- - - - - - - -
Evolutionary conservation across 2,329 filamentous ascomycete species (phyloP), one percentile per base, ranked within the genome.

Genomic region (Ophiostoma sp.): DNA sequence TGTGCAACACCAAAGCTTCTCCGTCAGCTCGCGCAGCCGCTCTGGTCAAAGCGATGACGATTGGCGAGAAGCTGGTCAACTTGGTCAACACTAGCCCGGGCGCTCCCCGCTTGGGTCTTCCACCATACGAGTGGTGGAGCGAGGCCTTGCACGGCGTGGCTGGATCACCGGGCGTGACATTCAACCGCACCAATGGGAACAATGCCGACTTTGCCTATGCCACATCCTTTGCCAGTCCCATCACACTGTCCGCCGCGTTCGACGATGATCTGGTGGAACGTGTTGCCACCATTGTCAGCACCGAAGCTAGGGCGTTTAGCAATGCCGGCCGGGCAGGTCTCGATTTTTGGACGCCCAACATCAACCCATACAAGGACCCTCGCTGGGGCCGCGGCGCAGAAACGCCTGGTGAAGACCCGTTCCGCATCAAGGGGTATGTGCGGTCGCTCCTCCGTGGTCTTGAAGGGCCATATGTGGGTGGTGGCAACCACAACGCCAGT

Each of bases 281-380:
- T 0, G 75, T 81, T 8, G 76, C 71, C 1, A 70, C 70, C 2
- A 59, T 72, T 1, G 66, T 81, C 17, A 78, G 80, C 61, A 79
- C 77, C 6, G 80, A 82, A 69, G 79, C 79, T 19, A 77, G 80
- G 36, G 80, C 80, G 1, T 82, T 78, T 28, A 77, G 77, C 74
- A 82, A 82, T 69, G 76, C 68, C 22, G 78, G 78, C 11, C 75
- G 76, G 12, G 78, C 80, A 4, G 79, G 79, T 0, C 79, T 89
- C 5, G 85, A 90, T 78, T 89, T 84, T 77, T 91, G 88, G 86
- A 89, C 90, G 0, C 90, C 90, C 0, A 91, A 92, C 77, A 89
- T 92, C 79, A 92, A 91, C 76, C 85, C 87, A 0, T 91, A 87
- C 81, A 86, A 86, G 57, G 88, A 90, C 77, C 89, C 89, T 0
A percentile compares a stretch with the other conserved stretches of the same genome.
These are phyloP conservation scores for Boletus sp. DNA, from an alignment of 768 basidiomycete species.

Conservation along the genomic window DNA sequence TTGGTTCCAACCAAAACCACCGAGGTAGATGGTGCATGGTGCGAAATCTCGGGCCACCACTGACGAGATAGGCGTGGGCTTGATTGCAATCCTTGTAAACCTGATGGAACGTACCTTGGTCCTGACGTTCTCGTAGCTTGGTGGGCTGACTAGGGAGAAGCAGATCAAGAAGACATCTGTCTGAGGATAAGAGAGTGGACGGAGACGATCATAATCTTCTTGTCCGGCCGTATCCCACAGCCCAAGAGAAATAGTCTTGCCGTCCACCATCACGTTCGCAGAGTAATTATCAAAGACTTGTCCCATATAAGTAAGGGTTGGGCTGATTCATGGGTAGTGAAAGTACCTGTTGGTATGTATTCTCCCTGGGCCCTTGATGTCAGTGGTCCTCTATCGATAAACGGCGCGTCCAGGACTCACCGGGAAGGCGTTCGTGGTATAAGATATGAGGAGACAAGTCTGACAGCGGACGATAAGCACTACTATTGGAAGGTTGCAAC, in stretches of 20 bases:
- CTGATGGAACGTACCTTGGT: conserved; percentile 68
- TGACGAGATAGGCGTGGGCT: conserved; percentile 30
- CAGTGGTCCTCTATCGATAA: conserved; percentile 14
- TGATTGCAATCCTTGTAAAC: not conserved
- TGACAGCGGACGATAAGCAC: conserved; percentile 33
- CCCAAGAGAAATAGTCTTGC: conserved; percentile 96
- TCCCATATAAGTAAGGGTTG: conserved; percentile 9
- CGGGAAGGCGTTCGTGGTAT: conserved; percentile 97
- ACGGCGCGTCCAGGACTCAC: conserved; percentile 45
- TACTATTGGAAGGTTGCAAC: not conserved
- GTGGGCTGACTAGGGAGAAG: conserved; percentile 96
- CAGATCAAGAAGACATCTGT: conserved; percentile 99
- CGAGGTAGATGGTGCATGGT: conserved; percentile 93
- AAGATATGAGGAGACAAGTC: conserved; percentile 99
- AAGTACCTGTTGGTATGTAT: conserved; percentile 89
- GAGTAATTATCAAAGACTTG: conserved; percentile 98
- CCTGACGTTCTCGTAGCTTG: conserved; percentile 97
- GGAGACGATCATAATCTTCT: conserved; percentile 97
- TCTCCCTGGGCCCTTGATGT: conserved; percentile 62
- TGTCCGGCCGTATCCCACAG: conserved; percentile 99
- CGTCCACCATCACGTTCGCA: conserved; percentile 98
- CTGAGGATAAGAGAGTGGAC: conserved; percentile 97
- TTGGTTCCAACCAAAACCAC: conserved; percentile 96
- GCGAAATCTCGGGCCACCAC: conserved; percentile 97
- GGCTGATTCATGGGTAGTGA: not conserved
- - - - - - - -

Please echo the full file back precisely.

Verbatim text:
Evolutionary conservation across 2,329 filamentous ascomycete species (phyloP), one percentile per base, ranked within the genome.

Genomic region (Ophiostoma sp.): DNA sequence TGTGCAACACCAAAGCTTCTCCGTCAGCTCGCGCAGCCGCTCTGGTCAAAGCGATGACGATTGGCGAGAAGCTGGTCAACTTGGTCAACACTAGCCCGGGCGCTCCCCGCTTGGGTCTTCCACCATACGAGTGGTGGAGCGAGGCCTTGCACGGCGTGGCTGGATCACCGGGCGTGACATTCAACCGCACCAATGGGAACAATGCCGACTTTGCCTATGCCACATCCTTTGCCAGTCCCATCACACTGTCCGCCGCGTTCGACGATGATCTGGTGGAACGTGTTGCCACCATTGTCAGCACCGAAGCTAGGGCGTTTAGCAATGCCGGCCGGGCAGGTCTCGATTTTTGGACGCCCAACATCAACCCATACAAGGACCCTCGCTGGGGCCGCGGCGCAGAAACGCCTGGTGAAGACCCGTTCCGCATCAAGGGGTATGTGCGGTCGCTCCTCCGTGGTCTTGAAGGGCCATATGTGGGTGGTGGCAACCACAACGCCAGT

Each of bases 281-380:
- T 0, G 75, T 81, T 8, G 76, C 71, C 1, A 70, C 70, C 2
- A 59, T 72, T 1, G 66, T 81, C 17, A 78, G 80, C 61, A 79
- C 77, C 6, G 80, A 82, A 69, G 79, C 79, T 19, A 77, G 80
- G 36, G 80, C 80, G 1, T 82, T 78, T 28, A 77, G 77, C 74
- A 82, A 82, T 69, G 76, C 68, C 22, G 78, G 78, C 11, C 75
- G 76, G 12, G 78, C 80, A 4, G 79, G 79, T 0, C 79, T 89
- C 5, G 85, A 90, T 78, T 89, T 84, T 77, T 91, G 88, G 86
- A 89, C 90, G 0, C 90, C 90, C 0, A 91, A 92, C 77, A 89
- T 92, C 79, A 92, A 91, C 76, C 85, C 87, A 0, T 91, A 87
- C 81, A 86, A 86, G 57, G 88, A 90, C 77, C 89, C 89, T 0
A percentile compares a stretch with the other conserved stretches of the same genome.
These are phyloP conservation scores for Boletus sp. DNA, from an alignment of 768 basidiomycete species.

Conservation along the genomic window DNA sequence TTGGTTCCAACCAAAACCACCGAGGTAGATGGTGCATGGTGCGAAATCTCGGGCCACCACTGACGAGATAGGCGTGGGCTTGATTGCAATCCTTGTAAACCTGATGGAACGTACCTTGGTCCTGACGTTCTCGTAGCTTGGTGGGCTGACTAGGGAGAAGCAGATCAAGAAGACATCTGTCTGAGGATAAGAGAGTGGACGGAGACGATCATAATCTTCTTGTCCGGCCGTATCCCACAGCCCAAGAGAAATAGTCTTGCCGTCCACCATCACGTTCGCAGAGTAATTATCAAAGACTTGTCCCATATAAGTAAGGGTTGGGCTGATTCATGGGTAGTGAAAGTACCTGTTGGTATGTATTCTCCCTGGGCCCTTGATGTCAGTGGTCCTCTATCGATAAACGGCGCGTCCAGGACTCACCGGGAAGGCGTTCGTGGTATAAGATATGAGGAGACAAGTCTGACAGCGGACGATAAGCACTACTATTGGAAGGTTGCAAC, in stretches of 20 bases:
- CTGATGGAACGTACCTTGGT: conserved; percentile 68
- TGACGAGATAGGCGTGGGCT: conserved; percentile 30
- CAGTGGTCCTCTATCGATAA: conserved; percentile 14
- TGATTGCAATCCTTGTAAAC: not conserved
- TGACAGCGGACGATAAGCAC: conserved; percentile 33
- CCCAAGAGAAATAGTCTTGC: conserved; percentile 96
- TCCCATATAAGTAAGGGTTG: conserved; percentile 9
- CGGGAAGGCGTTCGTGGTAT: conserved; percentile 97
- ACGGCGCGTCCAGGACTCAC: conserved; percentile 45
- TACTATTGGAAGGTTGCAAC: not conserved
- GTGGGCTGACTAGGGAGAAG: conserved; percentile 96
- CAGATCAAGAAGACATCTGT: conserved; percentile 99
- CGAGGTAGATGGTGCATGGT: conserved; percentile 93
- AAGATATGAGGAGACAAGTC: conserved; percentile 99
- AAGTACCTGTTGGTATGTAT: conserved; percentile 89
- GAGTAATTATCAAAGACTTG: conserved; percentile 98
- CCTGACGTTCTCGTAGCTTG: conserved; percentile 97
- GGAGACGATCATAATCTTCT: conserved; percentile 97
- TCTCCCTGGGCCCTTGATGT: conserved; percentile 62
- TGTCCGGCCGTATCCCACAG: conserved; percentile 99
- CGTCCACCATCACGTTCGCA: conserved; percentile 98
- CTGAGGATAAGAGAGTGGAC: conserved; percentile 97
- TTGGTTCCAACCAAAACCAC: conserved; percentile 96
- GCGAAATCTCGGGCCACCAC: conserved; percentile 97
- GGCTGATTCATGGGTAGTGA: not conserved